College holds a special place inour cultural narrative. In books,movies, and TV, it is heralded as a time for young people to go off to pursuehigher learning and to grow in wisdom—a journey that cannot be completedwithout a great deal of experience and experimentation. And at one time, that was more true thannot. Universities were generally staffedby men and women who were genuine scholars in their respective fields and werecommitted to shaping young minds with the knowledge and tools they were goingto need in order to find success in whatever field they happened to bepursuing. Over the past generation orso, though, that classical mission has…morphed…somewhat.
In this final part of our series, Reasons to Believe, we take a turn. We are still talking about reasons to believe, but this one is different from all the rest. At the end of the day, a person can listen to solid answers to all of their objections to the life of Christ and still not be willing to make Him their Lord. The reason for this is that their primary objection is not logical, but relational. This is last and most important hurdle to overcome. When someone becomes a follower of Jesus, the most powerful reason they do so is a relationship. Keep reading for more.
Yielding to Relationship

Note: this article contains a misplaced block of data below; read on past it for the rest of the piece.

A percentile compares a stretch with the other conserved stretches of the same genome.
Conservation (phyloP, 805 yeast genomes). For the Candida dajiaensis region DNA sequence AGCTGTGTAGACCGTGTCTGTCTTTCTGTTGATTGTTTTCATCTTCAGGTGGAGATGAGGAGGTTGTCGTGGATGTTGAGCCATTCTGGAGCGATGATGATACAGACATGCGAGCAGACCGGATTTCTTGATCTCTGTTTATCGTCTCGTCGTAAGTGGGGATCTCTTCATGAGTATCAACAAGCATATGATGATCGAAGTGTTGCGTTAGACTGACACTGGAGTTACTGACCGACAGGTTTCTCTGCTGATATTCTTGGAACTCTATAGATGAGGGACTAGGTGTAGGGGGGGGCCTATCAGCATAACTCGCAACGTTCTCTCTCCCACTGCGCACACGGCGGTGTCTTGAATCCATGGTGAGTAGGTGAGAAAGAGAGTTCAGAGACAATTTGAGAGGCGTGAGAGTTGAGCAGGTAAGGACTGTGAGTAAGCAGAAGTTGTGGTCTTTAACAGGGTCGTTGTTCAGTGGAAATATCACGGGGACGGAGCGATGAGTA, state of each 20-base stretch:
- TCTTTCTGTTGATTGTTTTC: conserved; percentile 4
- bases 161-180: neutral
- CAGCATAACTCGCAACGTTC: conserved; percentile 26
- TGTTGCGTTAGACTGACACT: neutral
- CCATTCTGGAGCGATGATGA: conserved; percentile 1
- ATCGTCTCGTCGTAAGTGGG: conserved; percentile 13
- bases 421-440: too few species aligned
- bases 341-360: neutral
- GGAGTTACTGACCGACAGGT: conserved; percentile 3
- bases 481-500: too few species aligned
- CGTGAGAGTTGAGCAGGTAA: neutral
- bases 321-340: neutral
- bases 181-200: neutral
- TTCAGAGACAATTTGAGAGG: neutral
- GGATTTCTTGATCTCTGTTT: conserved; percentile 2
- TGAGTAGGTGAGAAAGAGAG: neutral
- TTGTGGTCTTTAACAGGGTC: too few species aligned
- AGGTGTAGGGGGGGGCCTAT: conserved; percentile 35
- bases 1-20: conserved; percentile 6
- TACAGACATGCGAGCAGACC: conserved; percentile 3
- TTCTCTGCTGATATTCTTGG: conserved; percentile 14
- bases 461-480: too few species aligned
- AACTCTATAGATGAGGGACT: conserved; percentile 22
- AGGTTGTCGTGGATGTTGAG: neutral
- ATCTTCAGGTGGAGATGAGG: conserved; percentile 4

There was once a man who hated Christians. He hated them. He hated everything they stood for. He hated the things they believed. He hated the impact they were having on his culture. There was nothing about them he liked. It was so bad that he dreamed about hurting them. He thought up ways he could harass them and interrupt their activities and keep them from accomplishing their goals…all within the means of the law of course. Now, you might be thinking, “Well that guy was dumb. It doesn’t really do any good to focus that much effort on hating a group of people. What was his deal with religion anyway?” But, religion wasn’t his problem. Christians were. He had no problems with religion. In fact, he was a very religious guy. He just didn’t like Christians. Furthermore, he was no dummy. Actually, he was brilliant. He had gone to the best schools and studied under the best teachers. He was routinely at the top of his class. The level of success he had attained for his age was simply astounding. When peers looked at him they routinely saw big things in his future. This guy was leadership material. There were few positions which were going to be off-limits to him. He merely had to apply himself in the relevant directions. With his big brain, then, and as committed as he was to the way he saw the world working, he knew all the reasons Christians and their Christianity could and should be rejected. He could have given you a list with sources. He had a reason for every argument. But then, something unexpected happened. And that something was this: he actually met Jesus. Not literally met, of course, but he encountered Jesus in a personal, powerful way. And all his reasons went out the window. Instead of reasons, he now had a relationship. Read the rest…